Anne Leighton Massoni

Anne Leighton Massoni, is an Associate Professor of Photography at The University of the Arts in Philadelphia and serves on the Society for Photographic Education’s board of director. Her work relates to ideas of both real and fabricated memories and identity, using a variety of film and digital techniques.

John Freyer

John Freyer is an artist, author and educator at VCUarts. Freyer has brought his social practice projects to the TEDx stage; has exhibited at Mixed Greens Gallery in New York; the Liverpool Biennial Fringe in Liverpool, UK and was a Tate Exchange Associate at Tate Modern, London.

Practical Ideas for going forward amid uncertainty

Design the class in a way that you first put your energy into things that could be either in class or online (eg. Lectures, demos, some assignments).

      • Use Canvas/Blackboard in a way that could be applicable to either in person or online.
      • Plan to use Zoom or other synchronous platform with flexibility—students can watch later, students can turn off their screen, give students another place to give feedback or have conversation, let them comment in chat. But also let the students who thrive in conversation and presence be there.
      • Consider Dischord.
      • for communication/critique.
      • CritViz (David will be a guest in the future).
      • Slack
      • Consider what can be pre- loaded content and what is content created in response to the class dynamic, needs and individuals.
      • Consider a schedule where you plan each week in advance. Don’t think you have to do everything before class starts—But don’t leave everything to the last minute.
      • Reconsider rigid curriculum. – If nothing else we have learned that everything can change in a moment.
      • Consider what can be put off until we are back in the studio?
      • Encourage students to participate in planning and creating content. Assign them texts and discussions they can lead.

Expand your colleagues and community beyond your institution and share resources. Including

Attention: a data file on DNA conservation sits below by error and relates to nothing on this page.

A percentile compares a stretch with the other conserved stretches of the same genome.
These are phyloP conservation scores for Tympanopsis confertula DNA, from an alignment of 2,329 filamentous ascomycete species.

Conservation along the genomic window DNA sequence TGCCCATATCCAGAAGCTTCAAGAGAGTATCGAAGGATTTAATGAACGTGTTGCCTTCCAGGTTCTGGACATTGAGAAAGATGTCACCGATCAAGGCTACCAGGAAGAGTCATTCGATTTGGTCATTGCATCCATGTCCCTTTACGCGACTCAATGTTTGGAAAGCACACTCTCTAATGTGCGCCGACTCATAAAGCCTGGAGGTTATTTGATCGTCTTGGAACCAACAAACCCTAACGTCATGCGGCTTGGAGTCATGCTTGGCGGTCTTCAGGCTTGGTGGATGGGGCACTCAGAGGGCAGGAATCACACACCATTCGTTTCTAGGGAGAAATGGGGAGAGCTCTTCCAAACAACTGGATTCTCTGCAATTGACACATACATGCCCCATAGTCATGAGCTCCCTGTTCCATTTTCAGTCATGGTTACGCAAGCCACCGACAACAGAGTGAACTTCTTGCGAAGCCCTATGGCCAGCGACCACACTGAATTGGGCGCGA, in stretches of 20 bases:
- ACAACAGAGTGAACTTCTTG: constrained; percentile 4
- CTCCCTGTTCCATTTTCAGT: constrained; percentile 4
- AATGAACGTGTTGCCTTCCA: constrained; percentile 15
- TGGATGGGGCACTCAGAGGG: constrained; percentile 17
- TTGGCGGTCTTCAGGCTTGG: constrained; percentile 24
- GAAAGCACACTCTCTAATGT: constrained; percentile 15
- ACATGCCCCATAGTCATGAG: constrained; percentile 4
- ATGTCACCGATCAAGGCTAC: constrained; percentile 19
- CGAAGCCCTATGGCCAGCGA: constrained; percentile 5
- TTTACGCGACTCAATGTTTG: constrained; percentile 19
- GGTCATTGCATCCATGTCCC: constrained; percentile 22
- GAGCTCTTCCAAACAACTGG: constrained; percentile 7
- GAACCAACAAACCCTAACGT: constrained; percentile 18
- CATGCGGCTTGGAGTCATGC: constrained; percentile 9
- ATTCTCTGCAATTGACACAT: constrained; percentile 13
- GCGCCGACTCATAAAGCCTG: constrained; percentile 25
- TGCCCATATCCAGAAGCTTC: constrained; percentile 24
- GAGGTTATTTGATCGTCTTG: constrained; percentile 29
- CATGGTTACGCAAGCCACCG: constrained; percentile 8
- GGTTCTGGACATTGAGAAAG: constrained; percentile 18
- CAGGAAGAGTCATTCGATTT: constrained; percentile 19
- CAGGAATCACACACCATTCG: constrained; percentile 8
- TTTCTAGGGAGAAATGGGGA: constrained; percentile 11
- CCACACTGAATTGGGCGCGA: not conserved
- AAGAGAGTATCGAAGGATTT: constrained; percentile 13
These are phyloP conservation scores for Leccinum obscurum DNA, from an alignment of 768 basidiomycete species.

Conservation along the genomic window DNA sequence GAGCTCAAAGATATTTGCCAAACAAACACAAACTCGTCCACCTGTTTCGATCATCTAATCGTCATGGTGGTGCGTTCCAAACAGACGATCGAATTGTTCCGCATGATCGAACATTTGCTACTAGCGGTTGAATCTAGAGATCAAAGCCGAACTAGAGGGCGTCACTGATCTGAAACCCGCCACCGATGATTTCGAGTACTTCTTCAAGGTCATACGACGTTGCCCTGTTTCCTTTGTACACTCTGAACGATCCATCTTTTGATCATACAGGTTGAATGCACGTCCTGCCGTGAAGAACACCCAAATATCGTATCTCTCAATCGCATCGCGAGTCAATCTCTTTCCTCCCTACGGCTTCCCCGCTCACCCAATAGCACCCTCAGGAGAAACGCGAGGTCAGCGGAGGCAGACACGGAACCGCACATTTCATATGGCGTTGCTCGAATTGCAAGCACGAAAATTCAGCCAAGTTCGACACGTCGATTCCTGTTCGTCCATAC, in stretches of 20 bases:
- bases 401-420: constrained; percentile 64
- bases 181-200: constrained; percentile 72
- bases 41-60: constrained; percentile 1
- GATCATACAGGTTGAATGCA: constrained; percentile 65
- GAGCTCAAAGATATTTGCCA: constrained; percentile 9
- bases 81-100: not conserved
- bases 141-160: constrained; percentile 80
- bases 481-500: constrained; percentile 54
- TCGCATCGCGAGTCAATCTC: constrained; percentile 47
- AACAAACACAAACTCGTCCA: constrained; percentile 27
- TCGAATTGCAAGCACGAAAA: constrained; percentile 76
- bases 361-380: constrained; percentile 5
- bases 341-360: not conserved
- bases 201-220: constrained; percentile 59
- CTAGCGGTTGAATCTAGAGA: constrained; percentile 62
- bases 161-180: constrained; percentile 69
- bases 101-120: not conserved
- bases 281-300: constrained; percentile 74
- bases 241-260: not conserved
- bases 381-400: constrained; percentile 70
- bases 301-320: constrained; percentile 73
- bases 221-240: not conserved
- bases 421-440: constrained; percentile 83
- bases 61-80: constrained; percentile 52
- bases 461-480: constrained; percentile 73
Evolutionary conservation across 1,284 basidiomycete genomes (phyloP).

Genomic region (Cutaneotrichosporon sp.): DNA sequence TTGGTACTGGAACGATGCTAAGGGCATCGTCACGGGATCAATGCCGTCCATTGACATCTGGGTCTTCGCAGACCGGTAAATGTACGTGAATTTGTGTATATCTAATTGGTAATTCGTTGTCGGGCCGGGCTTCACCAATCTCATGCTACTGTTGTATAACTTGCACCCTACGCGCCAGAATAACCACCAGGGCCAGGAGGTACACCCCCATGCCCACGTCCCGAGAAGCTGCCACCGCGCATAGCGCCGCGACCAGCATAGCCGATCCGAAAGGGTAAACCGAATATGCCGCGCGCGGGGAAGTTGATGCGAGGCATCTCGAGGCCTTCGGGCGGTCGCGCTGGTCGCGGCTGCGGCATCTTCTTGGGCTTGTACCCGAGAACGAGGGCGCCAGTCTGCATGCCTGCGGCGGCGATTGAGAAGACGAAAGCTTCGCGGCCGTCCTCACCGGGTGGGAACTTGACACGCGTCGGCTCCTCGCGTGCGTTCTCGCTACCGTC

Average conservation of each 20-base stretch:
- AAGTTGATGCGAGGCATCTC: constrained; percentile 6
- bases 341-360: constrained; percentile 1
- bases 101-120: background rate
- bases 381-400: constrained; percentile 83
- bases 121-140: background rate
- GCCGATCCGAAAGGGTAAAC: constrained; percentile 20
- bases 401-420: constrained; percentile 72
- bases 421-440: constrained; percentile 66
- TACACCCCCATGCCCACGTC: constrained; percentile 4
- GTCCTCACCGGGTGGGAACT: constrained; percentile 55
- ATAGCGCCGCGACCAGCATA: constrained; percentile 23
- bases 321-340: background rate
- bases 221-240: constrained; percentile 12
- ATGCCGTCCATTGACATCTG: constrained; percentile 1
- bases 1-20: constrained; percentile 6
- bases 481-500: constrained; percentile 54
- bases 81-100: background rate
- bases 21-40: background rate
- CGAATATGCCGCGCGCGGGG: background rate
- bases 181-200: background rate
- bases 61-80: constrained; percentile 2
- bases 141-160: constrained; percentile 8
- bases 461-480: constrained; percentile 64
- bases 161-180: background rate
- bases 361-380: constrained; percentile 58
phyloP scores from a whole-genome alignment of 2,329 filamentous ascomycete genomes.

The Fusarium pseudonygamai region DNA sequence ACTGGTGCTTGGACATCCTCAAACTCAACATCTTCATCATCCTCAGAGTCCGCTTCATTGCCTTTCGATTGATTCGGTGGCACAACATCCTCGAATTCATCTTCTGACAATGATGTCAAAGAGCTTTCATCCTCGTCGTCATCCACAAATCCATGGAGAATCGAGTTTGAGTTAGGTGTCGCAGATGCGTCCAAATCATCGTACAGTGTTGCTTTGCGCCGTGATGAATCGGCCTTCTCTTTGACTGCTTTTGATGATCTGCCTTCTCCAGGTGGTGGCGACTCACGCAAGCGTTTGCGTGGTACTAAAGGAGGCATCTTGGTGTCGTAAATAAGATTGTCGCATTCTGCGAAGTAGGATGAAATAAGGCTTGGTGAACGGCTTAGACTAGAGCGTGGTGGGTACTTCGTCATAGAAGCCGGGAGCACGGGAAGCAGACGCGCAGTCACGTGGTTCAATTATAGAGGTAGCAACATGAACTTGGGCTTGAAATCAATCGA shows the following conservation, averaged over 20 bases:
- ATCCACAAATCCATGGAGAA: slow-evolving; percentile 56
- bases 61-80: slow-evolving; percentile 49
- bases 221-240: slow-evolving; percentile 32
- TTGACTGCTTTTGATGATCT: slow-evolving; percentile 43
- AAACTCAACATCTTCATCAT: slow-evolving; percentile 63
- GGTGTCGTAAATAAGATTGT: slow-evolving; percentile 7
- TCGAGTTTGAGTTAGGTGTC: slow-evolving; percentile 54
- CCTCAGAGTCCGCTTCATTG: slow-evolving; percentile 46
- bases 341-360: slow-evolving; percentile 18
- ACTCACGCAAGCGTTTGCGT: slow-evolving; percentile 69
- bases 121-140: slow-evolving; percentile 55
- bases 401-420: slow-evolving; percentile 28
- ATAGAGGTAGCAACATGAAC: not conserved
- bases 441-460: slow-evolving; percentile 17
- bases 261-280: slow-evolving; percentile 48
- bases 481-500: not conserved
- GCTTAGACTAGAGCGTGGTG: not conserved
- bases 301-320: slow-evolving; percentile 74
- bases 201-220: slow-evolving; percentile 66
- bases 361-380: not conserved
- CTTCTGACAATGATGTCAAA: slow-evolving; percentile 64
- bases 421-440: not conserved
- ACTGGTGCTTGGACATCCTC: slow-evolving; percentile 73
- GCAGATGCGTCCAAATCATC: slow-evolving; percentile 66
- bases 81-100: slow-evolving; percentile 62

• Assignments
      • Lectures
      • Tech demos
      • Quizzes
      • readings
      • conversation topics
      • Use visiting artists (see SPE database)

 

      • Create flexible assignments that put the creativity in the hands of the students.
      • Encourage students to problem solve as both a practical and a conceptual solution to the class.
      • Still insist on students showing up (not necessarily literally) and being rigorous
      • Don’t re-do technical demos.
      • Encourage interaction between students and Provide social spaces that are not measured or closely monitored.
      • Create things that can be reused by yourself in the future or by others.
      • Keep copies of your lectures and assignments on your own hard drive –do not be overly reliant on Canvas or University owned Google drives to store your only copies of content.
      • Even if your school does own your class within the shell—keep copies of what you’ve created in a place that you can later access for yourself.
      • Use links whenever possible and avoid proprietary platforms that might be inaccessible after the semester is over.
      • Consider creating your own resource that you lead students to and something that can be used wherever you teach. (Camilo Ramirez)
      • What is working? What isn’t?
      • What are the highest quality available resources?
      • Tech demos: Lynda.com, the art of photography
      • Podcasts and Interviews: The Magic Hour
      • Artist Interviews/databases: St. Lucy, Lightwork, Blue Sky.
      • Publications available online: Lens, Aperture,
      • Workshops for Darkroom Classes
      • Workshops for color and digital classes
      • Workshops for Alt Pro classes.
      • Intro to Photo Workshop
      • Creating parameters around your time.